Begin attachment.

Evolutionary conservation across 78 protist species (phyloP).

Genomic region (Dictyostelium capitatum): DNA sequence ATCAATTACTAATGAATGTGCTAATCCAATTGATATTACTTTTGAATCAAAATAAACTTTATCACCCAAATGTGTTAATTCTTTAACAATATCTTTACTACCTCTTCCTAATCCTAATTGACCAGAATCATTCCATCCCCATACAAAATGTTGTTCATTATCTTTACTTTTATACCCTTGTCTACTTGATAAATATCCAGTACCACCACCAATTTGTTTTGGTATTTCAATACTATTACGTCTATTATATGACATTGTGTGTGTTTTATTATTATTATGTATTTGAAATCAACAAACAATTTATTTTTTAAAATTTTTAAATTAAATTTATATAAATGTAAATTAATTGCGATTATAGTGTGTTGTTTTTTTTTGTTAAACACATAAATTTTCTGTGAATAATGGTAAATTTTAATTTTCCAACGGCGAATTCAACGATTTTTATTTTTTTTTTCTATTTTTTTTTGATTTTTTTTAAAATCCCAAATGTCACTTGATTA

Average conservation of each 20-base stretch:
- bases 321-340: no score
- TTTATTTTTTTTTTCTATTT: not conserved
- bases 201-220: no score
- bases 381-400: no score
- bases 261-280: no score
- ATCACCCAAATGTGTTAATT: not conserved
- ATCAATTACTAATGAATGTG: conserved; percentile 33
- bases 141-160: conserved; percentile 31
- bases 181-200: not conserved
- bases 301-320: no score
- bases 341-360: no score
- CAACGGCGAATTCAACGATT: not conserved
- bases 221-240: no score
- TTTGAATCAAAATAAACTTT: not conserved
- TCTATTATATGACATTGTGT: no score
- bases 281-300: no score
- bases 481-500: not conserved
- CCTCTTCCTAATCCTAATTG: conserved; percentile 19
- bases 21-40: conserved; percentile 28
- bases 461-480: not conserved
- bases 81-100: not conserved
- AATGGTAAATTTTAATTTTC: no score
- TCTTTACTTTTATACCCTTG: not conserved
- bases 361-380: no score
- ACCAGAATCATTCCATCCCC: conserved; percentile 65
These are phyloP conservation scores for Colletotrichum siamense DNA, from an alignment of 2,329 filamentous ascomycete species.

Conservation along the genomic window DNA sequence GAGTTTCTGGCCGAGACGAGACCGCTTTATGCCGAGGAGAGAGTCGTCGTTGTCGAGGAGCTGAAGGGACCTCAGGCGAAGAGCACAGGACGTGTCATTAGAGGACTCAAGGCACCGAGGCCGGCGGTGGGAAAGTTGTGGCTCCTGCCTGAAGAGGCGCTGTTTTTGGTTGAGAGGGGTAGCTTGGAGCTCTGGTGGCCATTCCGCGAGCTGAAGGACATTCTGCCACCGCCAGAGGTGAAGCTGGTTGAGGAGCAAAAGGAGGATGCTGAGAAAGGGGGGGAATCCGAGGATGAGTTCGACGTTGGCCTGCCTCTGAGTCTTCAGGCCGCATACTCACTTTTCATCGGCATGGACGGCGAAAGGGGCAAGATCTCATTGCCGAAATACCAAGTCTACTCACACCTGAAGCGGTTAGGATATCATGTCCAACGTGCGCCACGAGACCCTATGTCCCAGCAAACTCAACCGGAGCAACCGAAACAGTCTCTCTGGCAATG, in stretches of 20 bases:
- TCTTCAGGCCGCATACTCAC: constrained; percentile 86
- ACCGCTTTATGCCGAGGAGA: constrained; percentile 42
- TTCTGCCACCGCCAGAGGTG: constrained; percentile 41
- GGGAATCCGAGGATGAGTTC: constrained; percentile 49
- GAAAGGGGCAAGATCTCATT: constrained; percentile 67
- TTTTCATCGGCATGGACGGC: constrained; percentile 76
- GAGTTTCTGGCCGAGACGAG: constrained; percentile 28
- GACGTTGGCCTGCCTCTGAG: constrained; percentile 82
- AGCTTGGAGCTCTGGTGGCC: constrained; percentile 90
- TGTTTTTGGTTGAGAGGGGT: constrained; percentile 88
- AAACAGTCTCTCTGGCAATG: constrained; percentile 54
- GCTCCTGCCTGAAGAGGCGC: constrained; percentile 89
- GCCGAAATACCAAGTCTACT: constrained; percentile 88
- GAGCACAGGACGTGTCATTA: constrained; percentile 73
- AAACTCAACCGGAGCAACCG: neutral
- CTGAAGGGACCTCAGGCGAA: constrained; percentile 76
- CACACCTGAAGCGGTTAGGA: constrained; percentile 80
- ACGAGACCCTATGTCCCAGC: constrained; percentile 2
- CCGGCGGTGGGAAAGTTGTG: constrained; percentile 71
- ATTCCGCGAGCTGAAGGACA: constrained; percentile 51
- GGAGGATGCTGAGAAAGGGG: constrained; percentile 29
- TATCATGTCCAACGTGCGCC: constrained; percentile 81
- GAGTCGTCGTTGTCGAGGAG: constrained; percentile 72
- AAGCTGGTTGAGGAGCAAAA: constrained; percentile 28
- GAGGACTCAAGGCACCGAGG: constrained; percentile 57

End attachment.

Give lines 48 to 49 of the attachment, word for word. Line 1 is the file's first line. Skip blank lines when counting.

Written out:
- ACGAGACCCTATGTCCCAGC: constrained; percentile 2
- CCGGCGGTGGGAAAGTTGTG: constrained; percentile 71